Our Most Experimental Mix Yet

Experimental music - what other genre trades more in the accidental, in the unusual, in the surreal? Arguably the easiest music to create, it may also be the hardest to perfect. Experimental musicians aren't connected so much by a specific type of sound as by an approach to sound, and by an urge to sculpt, play with, and challenge the way we listen to and appreciate music.

That's why for this mix, we included not just laptop drone wizards or playful dance/electronica artists. We also have musicians whose approach to their genre of choice is different, unusual and thought-provoking. To that end we also included humorous hybrids of rap and nerd culture (MagiTek, Kondor Krew) and unconventional interpretations of the folk genre. We hope you enjoy these artists, and make sure to check out our Religious Rock and R&B, Country Music, funk, Reggae Music and folk/bluegrass playlists!

1. mr_funandgames - “ep00604”

mr_funandgames is a California-based artist who cites "old warp records, drugs" and "pessimism" among his influences. Part of the Terminalstation staple of artists, mr_funandgames's ep006 album was the 27th release by the label. A static-ridden intro segues into an insistent drum part, eventually giving way to a distorted vocal take intoning something about "mr grumpy grumpy" and "pretty birds go tweet tweet tweet." Swells of noise and synthesizer rumblings absorb the rest of the sounds at the three minute mark, steadied by what sounds like a looped acoustic guitar track.

2. Krondor Krew - “I Play D&D”

Thanks to The Wu-Tang Clan, the worlds of kung-fu and rap are forever interconnected. Taking it an additional step into niche territories, Krondor Krew push their karate hip-hop into worlds of geekdom and comedy. Off their album Five Deadly Cuts, "I Play D&D" begins with a spoken word introduction wherein the members of the Krew are deep into the namesake roleplaying game. A growling beat drops, and then a double-tracked rap leads us through the worlds of "knights, wizards, and thievery." Considering the dweeby territory at hand, this four-piece manage to make a board game sound as menacing and serious (almost) as riding dirty through a police station's parking lot.

3. MagiTek - “Armagetdown”

Like Krondor Krew, MagiTek call Orlando their home and tend to rap about geeky stuff...hmm, wonder if there's some crossover here? Nah. We last spoke to MagiTek two years ago, and this song "Armagetdown" comes from their latest record, Distorting Reality For Better Perception. A dance track with a party vibe, we've also got a curious mix of saxophone loops and ambient noise underscoring the rhymes.

4. Elements of Noise - “Intro to Nothing”

This track from Elements of Noise begins with a somber acoustic guitar line and is quickly greeted with what sounds like pieces of birdsong and floating electronics. At a minute and three-quarters a piecemeal drum track lends the composition some shape. Also of note, this artist has created remixes of songs like Cat Power's cover of "Wonderwall," all available to check out on his page.

5. Jon Logan - “Ode to Uncle Wes”

"Ode to Uncle Wes" begins with pretty piano flourishes mixed in with the sound of a sprinkler system. The piano gradually builds to a more urgent strain at about a minute and a half in. Atonal in some parts and more recognizably harmonious in others, this is the closest track on our mix that blends the worlds of classical and experimental music.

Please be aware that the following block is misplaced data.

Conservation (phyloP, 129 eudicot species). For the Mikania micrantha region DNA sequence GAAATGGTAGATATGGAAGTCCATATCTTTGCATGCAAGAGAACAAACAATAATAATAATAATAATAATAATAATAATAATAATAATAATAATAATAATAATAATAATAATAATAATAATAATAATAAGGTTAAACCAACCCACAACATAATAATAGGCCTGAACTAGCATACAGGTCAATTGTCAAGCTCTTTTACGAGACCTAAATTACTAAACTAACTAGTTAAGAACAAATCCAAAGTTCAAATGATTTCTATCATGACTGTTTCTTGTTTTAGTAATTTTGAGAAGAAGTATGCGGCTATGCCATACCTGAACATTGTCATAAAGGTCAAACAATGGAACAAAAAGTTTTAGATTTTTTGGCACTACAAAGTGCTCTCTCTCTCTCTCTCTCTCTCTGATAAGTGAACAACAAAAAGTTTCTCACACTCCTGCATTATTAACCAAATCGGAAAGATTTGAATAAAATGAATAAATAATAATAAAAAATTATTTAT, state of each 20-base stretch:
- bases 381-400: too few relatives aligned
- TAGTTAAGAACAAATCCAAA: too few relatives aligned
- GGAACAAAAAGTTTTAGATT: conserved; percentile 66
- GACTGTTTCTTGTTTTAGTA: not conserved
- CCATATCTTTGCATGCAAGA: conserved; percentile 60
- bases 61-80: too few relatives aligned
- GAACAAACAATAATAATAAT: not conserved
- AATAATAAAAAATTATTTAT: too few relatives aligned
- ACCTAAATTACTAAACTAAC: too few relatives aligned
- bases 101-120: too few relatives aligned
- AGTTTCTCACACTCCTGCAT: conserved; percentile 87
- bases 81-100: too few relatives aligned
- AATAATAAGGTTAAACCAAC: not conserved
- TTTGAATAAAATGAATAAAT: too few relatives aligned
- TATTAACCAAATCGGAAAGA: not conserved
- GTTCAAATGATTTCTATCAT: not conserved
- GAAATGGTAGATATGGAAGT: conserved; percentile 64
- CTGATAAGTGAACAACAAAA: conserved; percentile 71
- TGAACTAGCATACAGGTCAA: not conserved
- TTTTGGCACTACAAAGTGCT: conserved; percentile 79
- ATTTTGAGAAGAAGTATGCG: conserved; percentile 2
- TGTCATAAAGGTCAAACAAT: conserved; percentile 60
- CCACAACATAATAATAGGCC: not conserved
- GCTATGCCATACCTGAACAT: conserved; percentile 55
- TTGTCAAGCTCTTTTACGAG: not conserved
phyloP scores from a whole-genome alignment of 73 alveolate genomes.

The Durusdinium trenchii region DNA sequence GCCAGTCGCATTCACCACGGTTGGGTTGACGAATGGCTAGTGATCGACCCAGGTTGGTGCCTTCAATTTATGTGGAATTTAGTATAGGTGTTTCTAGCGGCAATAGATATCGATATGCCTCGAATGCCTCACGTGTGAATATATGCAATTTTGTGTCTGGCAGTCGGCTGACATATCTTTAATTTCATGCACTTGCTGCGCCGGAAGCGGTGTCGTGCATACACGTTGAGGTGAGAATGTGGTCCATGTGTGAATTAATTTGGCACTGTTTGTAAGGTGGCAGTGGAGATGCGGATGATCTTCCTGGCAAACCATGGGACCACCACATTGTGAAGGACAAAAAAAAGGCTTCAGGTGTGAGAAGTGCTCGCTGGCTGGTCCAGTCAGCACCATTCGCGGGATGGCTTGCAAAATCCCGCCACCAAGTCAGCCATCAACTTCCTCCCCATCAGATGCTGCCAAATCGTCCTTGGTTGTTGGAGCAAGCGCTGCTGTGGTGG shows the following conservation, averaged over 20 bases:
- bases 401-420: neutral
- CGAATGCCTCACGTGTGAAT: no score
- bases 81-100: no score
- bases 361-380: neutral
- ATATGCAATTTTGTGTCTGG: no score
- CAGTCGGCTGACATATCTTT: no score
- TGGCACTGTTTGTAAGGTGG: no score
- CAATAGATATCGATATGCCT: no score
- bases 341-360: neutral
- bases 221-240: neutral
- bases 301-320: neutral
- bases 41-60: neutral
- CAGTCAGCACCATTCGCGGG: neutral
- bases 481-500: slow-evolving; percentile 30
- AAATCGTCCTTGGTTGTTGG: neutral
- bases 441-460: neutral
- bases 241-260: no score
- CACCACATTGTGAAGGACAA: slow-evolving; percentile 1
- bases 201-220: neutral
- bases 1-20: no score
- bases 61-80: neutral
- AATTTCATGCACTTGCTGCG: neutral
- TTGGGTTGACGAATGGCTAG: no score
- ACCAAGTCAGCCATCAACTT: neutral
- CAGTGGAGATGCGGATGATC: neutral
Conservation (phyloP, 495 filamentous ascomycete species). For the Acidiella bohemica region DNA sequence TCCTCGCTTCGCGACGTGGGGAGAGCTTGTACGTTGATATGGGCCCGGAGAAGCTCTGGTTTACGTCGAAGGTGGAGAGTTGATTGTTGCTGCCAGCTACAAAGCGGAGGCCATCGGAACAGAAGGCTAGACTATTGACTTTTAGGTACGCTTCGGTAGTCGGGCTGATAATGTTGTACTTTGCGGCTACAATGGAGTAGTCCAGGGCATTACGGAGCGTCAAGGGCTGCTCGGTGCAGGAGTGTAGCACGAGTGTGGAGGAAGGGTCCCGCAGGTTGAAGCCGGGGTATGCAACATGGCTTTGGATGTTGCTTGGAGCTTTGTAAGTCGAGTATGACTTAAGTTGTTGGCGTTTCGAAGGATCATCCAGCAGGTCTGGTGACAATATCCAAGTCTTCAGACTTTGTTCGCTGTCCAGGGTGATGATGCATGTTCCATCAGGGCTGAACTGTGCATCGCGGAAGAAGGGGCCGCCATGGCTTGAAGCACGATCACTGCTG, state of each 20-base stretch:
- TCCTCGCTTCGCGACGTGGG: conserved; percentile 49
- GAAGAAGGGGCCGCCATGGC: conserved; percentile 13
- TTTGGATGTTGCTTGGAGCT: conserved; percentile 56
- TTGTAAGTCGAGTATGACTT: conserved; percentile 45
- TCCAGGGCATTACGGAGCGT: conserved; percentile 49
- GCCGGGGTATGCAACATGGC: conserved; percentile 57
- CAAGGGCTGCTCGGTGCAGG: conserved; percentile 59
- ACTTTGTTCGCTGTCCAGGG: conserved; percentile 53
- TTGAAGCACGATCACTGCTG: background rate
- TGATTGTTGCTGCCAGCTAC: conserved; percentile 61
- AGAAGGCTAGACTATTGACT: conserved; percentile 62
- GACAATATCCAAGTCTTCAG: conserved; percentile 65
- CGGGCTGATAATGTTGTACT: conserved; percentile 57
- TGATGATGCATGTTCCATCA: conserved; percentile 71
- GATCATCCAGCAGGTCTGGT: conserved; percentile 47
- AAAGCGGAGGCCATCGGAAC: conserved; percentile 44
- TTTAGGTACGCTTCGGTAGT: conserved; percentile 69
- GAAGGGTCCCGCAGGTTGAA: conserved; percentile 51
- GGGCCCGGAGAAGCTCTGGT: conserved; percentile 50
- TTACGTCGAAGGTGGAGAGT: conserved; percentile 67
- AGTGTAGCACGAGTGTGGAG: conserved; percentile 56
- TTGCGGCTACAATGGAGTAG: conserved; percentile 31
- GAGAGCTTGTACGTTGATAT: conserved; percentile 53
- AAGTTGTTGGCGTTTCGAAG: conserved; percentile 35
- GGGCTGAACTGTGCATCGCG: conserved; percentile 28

6. Za Zas Menace - “Welcome to the World of A.I.”

Beginning with scattered conversation and what sounds like a stapler being used over and over, this song gradually stomps into stripped-down industrial territory...until that's joined by a bleeping, fast-paced string of electronic instrumentation. At three and a half minutes more drum tracks and somewhat-sinister noise pushes us into the conclusion.

7. Phill Marshalsea - “Taste of Victory”

Phill Marshalsea says his music has "no set genre," so we'll respect that and just tell you what we hear. We begin with cascading synthesizer melodies blending into something of an electronic symphony - highs and lows represented - and a kind of voice modulation pushes to the forefront. Things drop out and get downright near ominous and the mid-point of the song, but soon the theme from the beginning returns. Peaceful.

8. Chris Savage - “Bf109”

This track is named after a German World War II fighter plane, and proceeds with a leisurely drum track, softly sung lyrics and a pretty guitar and bass track all cut into with a swath of distortion and electronic noise. It's almost a relaxing number, save for the no doubt purposeful sonic reminder that even the bluest and most serene skies can be cut with something sinister.

9. Pan Galactic Straw Boss - “Ingen er Våken. Ingenting er Virkelig. (an introduction).”

With the sound of static this song - replete with odd punctuation in the title - slowly crawls to life. From the album Whirlwind, Flash and Heat, this number concentrates on the sound of manipulated guitar sounds played in reverse. No percussion to speak of, aside from some distant clanging.

10. Colors of Lights - “The Machine Breaksdown”

A guitar solo transmitted from some unknown place, "The Machine Breaksdown" also encompasses a growling synthetic bass part and a rolling run of drum machine hits. Guitar transforms into synthesizer and back again. Maybe it's just us, but the track sounds like a lonely satellite coming into contact with the hugeness of some gas giant after hundreds of years in the cold of space...or something.

11. Anthony Gio - “Plastic World”

You have your acid jazz, and you have your jazz on acid. Scatting vocals are placed over a shuffling drum and bass beat, then drowned in the sludge of feedback and noise during what could be described as the chorus.



Krondor Krew and Magitek songs are awesome!

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